Before landing the life-changing role of Don Draper in 2008, Hamm taught English at his high school alma mater, John Burroughs School in St. Louis, Missouri. After a year of teaching Ukrainian literature, Hamm abandoned his pedagogy, packed his bags and headed west, chasing warmer climates and Hollywood dreams in Southern California.
In a letter to Esquire writer Tom Chiarella, Hamm described his trip as a penniless combination of couch-surfing and scrounging: “I left St. Louis with $150 in my pocket and a wallet full of dangerously overdrawn credit cards. I drove out from St. Louis over the course of four or five days (staying on friends' couches in various western states, as well as on the side of the road in Carlin, Nevada) in a 1986 Toyota Corolla that would regularly blow a radiator-fan fuse and overheat.”
Hamm arrived in Los Angeles in less than a week, but it was 15 years until he finally "made it." Hamm couldn’t secure any roles due to his older look. Eventually, his agency dumped him and he was resigned to perform in local theater plays and make ends meet as a waiter.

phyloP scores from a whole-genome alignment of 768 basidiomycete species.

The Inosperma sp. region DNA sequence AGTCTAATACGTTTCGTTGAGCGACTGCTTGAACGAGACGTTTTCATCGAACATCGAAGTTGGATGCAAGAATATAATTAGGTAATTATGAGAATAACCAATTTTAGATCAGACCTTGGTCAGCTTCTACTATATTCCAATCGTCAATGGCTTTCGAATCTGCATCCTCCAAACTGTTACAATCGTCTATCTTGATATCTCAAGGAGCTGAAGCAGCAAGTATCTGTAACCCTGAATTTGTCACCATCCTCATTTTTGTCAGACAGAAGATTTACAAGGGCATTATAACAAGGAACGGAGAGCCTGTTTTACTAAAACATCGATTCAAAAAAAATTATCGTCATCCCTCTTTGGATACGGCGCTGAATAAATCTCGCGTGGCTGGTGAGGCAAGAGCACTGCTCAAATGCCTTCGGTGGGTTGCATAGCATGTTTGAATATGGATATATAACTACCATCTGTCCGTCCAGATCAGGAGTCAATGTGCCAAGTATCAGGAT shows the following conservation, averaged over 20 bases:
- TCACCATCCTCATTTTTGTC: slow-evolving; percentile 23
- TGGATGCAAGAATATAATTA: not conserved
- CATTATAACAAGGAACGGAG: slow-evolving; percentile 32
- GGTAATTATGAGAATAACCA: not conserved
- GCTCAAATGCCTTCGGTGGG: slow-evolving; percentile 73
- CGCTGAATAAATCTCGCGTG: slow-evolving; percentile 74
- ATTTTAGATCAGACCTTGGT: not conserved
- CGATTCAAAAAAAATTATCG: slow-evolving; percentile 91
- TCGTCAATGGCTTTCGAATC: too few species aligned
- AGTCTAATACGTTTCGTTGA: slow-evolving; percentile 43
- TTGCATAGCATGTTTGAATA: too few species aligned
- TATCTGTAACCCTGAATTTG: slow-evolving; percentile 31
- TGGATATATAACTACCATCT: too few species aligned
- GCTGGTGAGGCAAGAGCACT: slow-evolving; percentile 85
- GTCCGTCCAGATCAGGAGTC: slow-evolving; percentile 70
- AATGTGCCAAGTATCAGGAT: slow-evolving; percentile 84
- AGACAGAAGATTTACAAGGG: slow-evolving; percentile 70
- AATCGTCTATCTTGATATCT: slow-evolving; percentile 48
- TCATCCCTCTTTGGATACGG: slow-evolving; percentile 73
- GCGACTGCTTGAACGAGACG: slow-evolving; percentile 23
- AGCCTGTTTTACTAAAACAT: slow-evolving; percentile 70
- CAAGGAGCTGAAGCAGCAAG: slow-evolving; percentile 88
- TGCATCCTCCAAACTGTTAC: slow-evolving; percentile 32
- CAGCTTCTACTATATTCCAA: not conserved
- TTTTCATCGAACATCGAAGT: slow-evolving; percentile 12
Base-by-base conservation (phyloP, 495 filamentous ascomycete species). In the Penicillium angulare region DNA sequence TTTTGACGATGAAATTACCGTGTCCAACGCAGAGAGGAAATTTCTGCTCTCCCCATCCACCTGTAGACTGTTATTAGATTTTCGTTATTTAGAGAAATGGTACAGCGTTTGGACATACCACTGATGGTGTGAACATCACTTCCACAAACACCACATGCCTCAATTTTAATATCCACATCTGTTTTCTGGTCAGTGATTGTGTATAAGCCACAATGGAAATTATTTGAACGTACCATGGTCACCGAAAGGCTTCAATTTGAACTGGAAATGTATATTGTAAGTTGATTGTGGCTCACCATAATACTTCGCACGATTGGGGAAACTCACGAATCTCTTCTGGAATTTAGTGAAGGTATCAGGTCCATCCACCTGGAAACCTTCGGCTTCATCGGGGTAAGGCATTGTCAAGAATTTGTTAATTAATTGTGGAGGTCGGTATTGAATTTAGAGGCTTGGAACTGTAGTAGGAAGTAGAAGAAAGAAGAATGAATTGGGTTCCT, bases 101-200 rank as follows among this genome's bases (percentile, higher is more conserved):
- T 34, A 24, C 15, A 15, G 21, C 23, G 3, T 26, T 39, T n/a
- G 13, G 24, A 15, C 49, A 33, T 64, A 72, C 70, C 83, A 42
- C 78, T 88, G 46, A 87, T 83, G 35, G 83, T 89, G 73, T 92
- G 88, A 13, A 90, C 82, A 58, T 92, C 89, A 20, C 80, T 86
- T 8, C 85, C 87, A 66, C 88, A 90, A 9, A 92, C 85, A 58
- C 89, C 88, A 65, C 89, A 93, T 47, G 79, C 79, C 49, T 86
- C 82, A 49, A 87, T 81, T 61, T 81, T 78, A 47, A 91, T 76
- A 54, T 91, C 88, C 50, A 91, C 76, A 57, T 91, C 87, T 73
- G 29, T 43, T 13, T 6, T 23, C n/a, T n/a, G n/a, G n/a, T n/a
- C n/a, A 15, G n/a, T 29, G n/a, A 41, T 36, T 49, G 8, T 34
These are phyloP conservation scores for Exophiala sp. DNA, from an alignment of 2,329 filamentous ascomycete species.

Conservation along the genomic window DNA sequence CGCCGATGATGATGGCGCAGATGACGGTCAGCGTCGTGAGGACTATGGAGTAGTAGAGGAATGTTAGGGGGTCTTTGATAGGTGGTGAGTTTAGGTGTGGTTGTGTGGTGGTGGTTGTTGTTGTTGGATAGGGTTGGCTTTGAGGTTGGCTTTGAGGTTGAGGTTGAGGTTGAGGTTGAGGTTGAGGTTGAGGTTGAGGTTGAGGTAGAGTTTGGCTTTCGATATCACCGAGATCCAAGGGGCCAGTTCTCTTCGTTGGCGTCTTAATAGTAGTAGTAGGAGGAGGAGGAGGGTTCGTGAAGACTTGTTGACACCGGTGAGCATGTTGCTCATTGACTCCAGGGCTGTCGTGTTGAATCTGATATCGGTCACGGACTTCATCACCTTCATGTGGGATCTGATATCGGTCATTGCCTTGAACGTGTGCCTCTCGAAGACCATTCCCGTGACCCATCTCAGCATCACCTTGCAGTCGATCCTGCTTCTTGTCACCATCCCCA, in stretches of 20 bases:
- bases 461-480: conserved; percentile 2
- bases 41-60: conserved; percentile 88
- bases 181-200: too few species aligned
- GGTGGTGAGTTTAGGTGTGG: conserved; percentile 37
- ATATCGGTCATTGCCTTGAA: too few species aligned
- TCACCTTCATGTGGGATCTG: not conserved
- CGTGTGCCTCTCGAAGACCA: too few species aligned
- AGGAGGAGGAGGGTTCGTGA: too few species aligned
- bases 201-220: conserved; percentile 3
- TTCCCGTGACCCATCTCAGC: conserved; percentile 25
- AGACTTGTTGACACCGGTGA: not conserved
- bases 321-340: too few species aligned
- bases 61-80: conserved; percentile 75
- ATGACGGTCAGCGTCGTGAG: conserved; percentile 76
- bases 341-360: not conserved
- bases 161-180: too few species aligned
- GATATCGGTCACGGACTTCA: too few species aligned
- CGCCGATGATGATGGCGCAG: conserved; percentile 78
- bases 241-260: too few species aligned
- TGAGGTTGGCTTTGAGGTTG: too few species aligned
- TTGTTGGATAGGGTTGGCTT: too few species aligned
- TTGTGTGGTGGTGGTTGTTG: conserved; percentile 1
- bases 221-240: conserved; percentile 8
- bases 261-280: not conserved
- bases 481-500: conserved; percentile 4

The turning point for him was in 2000. Shortly after his 30th birthday, Hamm booked the lead role in the NBC series Providence. The show didn't last long, but the string of small roles in indie films and television series that followed eventually led him to Mad Men.
If there is anything to be learned from Jon Hamm, it is that tenacity is one of the most powerful tools we have at our disposal. Not only should we never give up, but we should be willing to take big risks, even if those risks include your junkyard-bound Corolla breaking down on I-40W.